CHICAGO -- Not much makes Astros slugger Evan Gattis uneasy, but he couldn't help but feel a bit of anxiety in the minutes leading up to his start at catcher in Thursday night's 2-1 loss to the White Sox at U.S. Cellular Field. Gattis, making his first start behind the
CHICAGO -- Not much makes Astros slugger Evan Gattis uneasy, but he couldn't help but feel a bit of anxiety in the minutes leading up to his start at catcher in Thursday night's 2-1 loss to the White Sox at U.S. Cellular Field. Gattis, making his first start behind the plate since Sept. 28, 2014, when he was with the Braves, looked comfortable catching eight innings in addition to going 2-for-3 with a homer.
Gattis, who has been used primarily as designated hitter since coming to the Astros prior to the 2015 season, drew raves from starting pitcher Collin McHugh, who had one of his best games of the year, and manager A.J. Hinch, a former catcher who tutored Gattis at the position.
"It was good after the first pitch," Gattis said. "I tried to calm down and just tried to keep my angst. A couple of times I went to my knee and it might have cost us a pitch or two. Other than that, it was really good. Collin McHugh, he threw really good and against this lineup. I'm especially impressed with the [sixth] inning we stranded [Adam] Eaton at third. That was awesome. Moving forward, we got the hardest one out of the way."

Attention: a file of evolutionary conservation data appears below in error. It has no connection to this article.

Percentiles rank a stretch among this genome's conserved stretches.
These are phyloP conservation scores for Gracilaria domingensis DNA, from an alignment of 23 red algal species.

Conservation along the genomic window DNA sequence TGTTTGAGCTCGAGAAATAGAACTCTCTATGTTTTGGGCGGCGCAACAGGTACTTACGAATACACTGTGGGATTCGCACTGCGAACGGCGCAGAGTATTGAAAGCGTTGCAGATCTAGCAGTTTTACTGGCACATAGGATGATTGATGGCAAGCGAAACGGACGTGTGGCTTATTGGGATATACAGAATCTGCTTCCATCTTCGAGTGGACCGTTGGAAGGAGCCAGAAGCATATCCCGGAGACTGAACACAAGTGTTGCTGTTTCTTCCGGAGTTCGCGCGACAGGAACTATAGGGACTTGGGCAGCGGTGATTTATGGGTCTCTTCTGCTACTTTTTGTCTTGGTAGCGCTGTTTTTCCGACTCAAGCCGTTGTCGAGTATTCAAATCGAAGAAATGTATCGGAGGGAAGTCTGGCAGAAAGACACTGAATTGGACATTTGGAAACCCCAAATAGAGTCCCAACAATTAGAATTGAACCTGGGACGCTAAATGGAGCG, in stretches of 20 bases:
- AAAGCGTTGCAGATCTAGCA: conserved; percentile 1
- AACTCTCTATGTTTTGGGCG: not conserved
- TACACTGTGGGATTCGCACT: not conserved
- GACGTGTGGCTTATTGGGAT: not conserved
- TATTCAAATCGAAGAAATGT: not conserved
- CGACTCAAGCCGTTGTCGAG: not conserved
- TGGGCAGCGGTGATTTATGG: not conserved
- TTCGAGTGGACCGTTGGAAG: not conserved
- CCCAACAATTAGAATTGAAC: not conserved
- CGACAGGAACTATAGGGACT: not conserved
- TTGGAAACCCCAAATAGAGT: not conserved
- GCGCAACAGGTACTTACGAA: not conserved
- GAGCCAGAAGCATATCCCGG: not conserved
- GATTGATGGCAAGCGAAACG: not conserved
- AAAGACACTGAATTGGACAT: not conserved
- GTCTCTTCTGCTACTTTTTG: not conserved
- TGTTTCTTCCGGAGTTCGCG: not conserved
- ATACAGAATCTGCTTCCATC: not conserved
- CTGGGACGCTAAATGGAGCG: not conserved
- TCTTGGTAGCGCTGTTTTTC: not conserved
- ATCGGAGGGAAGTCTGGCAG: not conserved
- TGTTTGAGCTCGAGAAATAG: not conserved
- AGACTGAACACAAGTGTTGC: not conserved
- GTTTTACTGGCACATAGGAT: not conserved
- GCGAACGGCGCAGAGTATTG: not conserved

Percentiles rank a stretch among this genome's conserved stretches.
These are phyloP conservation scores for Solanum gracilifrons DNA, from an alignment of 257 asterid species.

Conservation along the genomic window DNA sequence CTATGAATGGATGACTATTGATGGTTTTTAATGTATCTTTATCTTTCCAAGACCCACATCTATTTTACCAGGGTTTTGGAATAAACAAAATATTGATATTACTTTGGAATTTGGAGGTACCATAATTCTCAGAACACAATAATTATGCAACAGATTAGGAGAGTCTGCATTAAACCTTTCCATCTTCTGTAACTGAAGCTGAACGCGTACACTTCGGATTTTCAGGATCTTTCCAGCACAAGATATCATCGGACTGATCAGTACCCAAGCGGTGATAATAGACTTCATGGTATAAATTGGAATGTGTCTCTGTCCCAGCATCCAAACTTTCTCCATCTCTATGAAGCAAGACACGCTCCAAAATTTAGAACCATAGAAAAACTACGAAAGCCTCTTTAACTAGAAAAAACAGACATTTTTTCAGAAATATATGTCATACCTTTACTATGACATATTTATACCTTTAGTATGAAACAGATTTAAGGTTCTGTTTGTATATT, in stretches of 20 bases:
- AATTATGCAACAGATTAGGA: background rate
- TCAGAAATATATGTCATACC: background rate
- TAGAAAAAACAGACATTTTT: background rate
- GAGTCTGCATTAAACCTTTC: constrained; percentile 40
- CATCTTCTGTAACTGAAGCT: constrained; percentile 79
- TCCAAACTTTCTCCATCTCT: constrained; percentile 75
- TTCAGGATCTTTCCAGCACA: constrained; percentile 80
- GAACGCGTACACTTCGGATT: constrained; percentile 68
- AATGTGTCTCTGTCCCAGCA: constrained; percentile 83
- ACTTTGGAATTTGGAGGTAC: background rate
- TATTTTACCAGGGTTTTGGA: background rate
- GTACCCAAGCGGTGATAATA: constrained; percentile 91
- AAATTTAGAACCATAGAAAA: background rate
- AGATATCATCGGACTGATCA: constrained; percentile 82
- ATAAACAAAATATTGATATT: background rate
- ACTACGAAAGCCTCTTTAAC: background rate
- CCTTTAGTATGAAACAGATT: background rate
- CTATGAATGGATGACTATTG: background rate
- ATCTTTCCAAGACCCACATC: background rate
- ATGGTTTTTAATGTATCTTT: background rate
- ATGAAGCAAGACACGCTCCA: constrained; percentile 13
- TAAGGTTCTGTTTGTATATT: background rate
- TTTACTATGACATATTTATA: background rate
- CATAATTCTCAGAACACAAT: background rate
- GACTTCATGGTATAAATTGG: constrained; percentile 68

The White Sox stole a pair of bases with Gattis behind the plate, but they were both on pitches in the dirt. McHugh allowed two runs and five hits in seven innings with Gattis calling the shots.
"The story of today is Evan Gattis," McHugh said. "He did a really good job behind the dish. I know a lot of people haven't had a chance to see him [because] it's been a couple of years since he's been back there, but he's solid. He's a big league catcher and everybody needs to understand that and recognize that.
"He did a really phenomenal job tonight, both calling the game and blocking. I didn't really give him much of a chance on a couple of stolen bases. He can do it. He's a big league backstop back there and obviously we knew what he can do with the bat. He had a great day today."
Gattis said he told McHugh his hitting was going to be secondary in the series finale, but it didn't stop him from getting two hits against Chris Sale. Gattis singled in the second for the only baserunner Sale allowed through the first five innings, and he homered in the eighth.
"He's grabbing the bat and it looks like there is sawdust coming out of the bottom," Sale said. "I also have a lot of respect for people who don't wear batting gloves. Lucky he didn't go onto the concourse."
Gattis joined the Astros shortly after the start of this season and played in 20 games before they decided to option him to Corpus Christi to get some extensive playing time at catcher. He'll probably catch a couple of times a week when he isn't serving as the DH.
Brian McTaggart has covered the Astros since 2004, and for MLB.com since 2009. Follow @brianmctaggart on Twitter and listen to his podcast.